Political chaosTensions currently engulfing Nepali politics could be a distraction created by the NCP to cover its shortcomings.
After almost six decades of political instability, Nepalis had hoped that having a stable government with a two-thirds majority in Parliament—which has been expected to last a full five-year term—would finally help us achieve the much touted dream of ‘Prosperous Nepal, Happy Nepali.’ However, the unfolding political events signal quite a different situation.
There perhaps has never been a situation similar to the present day in Nepali democratic history, where the opposition is so weak and in total disarray. Meanwhile, the Prime Minister seems to be more busy with book-launches and seminars than with actually running the country. According to the government’s progress reports, we have the most amicable relations with our immediate neighbours and other foreign friends. Remember, we are supposed to have railway linkages with China, waterway networks with India, and air linkages with everyone. However, in spite of this politically favourable situation—to the amazement of everybody—tensions are mounting in this mountainous country. The government has barely completed a year and there are already talks of a Cabinet reshuffle.
The Maoist faction headed by Comrade Biplav is in full fight mode. The number of general strikes called for have been on the rise. The Rastriya Janata Party Nepal (RJPN) has withdrawn its support for the government, and has been rumored to have courted the Federal Socialist Forum Nepal to do the same. This, along with the signing of the 11-point accord with CK Raut and the life imprisonment sentence of MP Resham Chaudhary, means that the Tarai may be in for a tense period.
The pro-monarchists, under the garb of Hindu nationalism, are rallying for a referendum on federalism and secularism, while the former king has been keeping busy worshipping Hindu shrines and temples: the political discourse remains silent on the matter.
For a political analyst, the chain of events is beyond comprehension. No distinct pattern can be observed. Take the case of Pushpa Kamal Dahal’s recent visit of the United States. Officially, he was there to support his ailing spouse through her medical treatment. Unofficially, however, his trip may have had other agendas. These could include attempts to garner American support to oust the Oli government, to apologise in some form for his careless comments on Venezuela, or to test America’s stance on the crimes committed during the decade long civil conflict.
Some analysts observe political changes as a product of a recurring decade-long pattern. That is, we are bound to have political changes after every decade. If this is true, and we have already cleared the decade that began with the People’s Movement II in 2006, we are in for some form of political reconstruction.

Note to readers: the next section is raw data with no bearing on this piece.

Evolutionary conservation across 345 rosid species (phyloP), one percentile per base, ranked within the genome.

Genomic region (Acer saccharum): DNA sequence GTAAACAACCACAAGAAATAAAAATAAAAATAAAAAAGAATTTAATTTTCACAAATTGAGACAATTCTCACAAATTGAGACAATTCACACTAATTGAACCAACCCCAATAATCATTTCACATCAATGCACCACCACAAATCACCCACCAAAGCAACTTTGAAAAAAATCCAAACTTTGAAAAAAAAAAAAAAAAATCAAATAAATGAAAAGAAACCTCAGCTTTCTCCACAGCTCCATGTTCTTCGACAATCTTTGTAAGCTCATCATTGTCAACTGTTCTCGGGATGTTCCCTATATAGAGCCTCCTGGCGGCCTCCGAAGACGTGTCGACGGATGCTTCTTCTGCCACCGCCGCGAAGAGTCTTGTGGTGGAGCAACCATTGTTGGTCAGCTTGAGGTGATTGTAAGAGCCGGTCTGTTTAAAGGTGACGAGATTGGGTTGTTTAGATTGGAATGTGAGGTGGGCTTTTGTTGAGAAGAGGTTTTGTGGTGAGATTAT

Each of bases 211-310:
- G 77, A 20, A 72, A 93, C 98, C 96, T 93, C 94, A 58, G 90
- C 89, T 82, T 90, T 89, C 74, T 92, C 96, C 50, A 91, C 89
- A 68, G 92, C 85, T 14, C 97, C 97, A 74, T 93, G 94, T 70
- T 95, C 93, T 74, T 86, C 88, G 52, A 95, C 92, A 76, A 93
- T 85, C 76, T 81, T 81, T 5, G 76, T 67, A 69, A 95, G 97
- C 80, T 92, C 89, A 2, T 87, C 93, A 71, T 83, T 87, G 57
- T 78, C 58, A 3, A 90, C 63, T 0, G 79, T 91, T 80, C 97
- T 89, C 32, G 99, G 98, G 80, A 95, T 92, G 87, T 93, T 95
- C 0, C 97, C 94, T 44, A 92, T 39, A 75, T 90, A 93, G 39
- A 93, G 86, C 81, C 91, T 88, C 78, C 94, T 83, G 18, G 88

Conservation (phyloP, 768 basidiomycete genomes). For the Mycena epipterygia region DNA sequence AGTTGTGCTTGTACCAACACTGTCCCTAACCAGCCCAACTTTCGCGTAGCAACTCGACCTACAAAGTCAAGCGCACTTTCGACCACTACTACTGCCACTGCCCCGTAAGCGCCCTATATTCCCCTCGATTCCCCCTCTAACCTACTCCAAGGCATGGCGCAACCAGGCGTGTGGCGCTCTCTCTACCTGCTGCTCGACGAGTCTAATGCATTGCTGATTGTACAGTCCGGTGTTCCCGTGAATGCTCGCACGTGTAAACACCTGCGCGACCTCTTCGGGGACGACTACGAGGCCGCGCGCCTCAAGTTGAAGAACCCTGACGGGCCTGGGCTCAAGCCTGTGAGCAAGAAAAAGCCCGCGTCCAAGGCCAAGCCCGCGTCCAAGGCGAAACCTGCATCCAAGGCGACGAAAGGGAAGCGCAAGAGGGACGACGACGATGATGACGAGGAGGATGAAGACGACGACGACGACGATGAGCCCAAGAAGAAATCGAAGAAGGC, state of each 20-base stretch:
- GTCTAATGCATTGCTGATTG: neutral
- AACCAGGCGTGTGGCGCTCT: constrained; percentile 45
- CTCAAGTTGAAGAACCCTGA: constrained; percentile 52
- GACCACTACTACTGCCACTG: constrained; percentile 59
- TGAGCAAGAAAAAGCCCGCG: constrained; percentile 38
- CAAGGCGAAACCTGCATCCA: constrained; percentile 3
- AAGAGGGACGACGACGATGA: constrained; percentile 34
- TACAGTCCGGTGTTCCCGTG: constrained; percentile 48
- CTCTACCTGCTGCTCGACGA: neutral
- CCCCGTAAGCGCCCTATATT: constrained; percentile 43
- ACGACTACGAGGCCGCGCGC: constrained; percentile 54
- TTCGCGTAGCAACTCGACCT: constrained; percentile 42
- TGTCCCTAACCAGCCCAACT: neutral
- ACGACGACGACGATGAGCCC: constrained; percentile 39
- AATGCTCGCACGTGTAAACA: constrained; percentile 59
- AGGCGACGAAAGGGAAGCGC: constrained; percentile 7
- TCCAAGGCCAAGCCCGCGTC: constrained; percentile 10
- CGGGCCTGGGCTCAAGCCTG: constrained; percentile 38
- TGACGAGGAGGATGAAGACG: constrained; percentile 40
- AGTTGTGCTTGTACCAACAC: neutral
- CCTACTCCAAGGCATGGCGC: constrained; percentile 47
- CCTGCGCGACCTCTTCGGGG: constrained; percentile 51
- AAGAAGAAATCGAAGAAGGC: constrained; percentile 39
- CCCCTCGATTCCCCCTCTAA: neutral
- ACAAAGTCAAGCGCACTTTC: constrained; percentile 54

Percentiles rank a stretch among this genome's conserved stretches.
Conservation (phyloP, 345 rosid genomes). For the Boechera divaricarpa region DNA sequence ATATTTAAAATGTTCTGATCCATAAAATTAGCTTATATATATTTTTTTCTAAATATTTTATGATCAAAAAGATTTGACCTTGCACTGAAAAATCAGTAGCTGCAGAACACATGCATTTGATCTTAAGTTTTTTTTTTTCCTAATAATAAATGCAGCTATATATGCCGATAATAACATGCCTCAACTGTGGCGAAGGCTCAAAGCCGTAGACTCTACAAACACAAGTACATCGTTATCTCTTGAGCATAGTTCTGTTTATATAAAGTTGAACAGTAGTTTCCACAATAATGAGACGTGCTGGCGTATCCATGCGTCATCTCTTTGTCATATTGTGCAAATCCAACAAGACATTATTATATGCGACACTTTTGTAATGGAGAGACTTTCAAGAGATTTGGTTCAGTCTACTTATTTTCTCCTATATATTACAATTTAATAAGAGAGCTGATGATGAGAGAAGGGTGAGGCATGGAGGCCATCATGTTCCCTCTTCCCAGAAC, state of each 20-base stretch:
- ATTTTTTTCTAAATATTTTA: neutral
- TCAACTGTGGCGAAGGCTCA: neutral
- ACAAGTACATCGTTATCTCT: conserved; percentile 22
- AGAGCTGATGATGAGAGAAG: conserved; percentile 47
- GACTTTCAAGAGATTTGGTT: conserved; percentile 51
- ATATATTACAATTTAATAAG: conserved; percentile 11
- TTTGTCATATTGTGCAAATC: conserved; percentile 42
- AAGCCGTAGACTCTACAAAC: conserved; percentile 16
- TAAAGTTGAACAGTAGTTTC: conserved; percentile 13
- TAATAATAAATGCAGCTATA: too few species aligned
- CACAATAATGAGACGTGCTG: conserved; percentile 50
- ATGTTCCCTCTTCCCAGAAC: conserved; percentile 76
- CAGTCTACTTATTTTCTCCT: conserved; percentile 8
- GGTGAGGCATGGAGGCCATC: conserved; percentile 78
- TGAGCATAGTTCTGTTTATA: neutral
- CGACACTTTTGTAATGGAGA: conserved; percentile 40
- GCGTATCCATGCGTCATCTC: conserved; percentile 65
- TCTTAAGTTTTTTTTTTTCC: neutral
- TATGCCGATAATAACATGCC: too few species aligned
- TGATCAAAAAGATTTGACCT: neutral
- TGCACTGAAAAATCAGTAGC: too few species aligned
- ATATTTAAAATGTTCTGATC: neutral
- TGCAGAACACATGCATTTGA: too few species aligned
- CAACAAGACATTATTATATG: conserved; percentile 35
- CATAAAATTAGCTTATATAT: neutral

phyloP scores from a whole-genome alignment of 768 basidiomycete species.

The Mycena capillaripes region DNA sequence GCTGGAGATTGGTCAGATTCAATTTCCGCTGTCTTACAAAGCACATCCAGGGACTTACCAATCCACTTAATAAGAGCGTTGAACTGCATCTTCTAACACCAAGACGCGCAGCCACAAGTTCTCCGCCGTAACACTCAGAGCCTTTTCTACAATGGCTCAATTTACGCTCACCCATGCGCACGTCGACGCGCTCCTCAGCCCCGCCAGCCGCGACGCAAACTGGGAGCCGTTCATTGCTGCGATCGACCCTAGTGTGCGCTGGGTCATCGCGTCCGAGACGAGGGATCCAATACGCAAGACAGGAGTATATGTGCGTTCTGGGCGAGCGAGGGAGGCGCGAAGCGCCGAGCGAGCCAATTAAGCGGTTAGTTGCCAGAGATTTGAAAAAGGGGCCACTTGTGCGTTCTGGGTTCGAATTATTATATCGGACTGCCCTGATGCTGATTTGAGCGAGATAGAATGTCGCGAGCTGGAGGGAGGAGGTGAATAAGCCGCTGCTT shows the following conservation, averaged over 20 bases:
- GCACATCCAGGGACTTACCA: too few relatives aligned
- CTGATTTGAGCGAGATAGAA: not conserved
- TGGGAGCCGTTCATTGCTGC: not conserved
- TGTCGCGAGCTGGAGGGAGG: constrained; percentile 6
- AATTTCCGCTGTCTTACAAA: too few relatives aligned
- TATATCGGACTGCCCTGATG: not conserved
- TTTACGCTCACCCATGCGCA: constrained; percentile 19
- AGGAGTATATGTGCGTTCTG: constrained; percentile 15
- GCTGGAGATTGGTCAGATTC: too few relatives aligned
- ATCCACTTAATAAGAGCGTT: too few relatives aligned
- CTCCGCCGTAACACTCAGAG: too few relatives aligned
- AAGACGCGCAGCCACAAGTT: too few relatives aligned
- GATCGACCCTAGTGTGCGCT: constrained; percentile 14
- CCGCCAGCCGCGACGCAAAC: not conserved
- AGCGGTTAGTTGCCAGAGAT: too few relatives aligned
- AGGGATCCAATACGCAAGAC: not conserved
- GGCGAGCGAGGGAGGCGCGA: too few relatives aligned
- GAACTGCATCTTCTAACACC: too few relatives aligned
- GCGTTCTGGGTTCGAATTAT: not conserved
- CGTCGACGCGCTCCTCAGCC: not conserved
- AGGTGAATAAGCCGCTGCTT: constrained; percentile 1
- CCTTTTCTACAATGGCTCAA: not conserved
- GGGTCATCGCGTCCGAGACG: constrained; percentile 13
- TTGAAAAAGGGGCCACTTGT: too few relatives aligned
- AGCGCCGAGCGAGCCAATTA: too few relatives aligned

Others predict political changes to occur after big natural disasters. We have also passed this phase in 2015. Had it not been for the great earthquake in that year, we would perhaps still be drafting a constitution. Do we have mother nature to thank for pulling us out of the abyss that was the drafting process? What about the state of the economy? In a way, we are immune to economic shocks. The reason is that we have exported a large number of potentially dissenting unemployed youths to foreign lands. With the majority in Parliament and the numbers to potentially impeach anyone, the government seems immune to upheavals. In such a situation, where is the chaos and instability coming from?
One plausible explanation can be the upcoming Indian general elections. One can fairly assume tensions in Nepal, particularly the areas in the Tarai, are somewhat affected by the political winds blowing in from India. Such noises are not necessarily created by politicians in India, and are rather created by the politicians in Nepal. Politicians in Nepal seem to be signalling their counterparts in India that the noise they create can influence Indian politics as much as political noise in India finds itself influencing Nepal. Remember, the debates on the citizenship bill, the case of whether Nepal is a Hindu state or not, border encroachments and flaring up of Maoist activities inside Nepal—all have deep ramifications with the Southern neighbour. One political analyst has predicted that the two-thirds majority government is sure to fall once the elections are over in India, no matter which party comes to power. The ongoing political cacophony is to counter such a scenario.
Another explanation could be the distraction of opponents—both inside and outside the ruling party and the government. Unlike other creatures, politicians thrive and survive during times of chaos and disorder. They love to remain in ambiguity. Just read the deliberate use of the ambiguous words ‘Jana Abhimat’ in the 11-point accord signed with CK Raut. Imagine the ripples it created. It is far easy to invent a bigger problem to distract the process of solving an immediate problem. Perhaps all recent developments have been a ruse to distract us from the fact that the ruling party is not a unified, cohesive entity yet.
Manandhar is a freelance management consultant.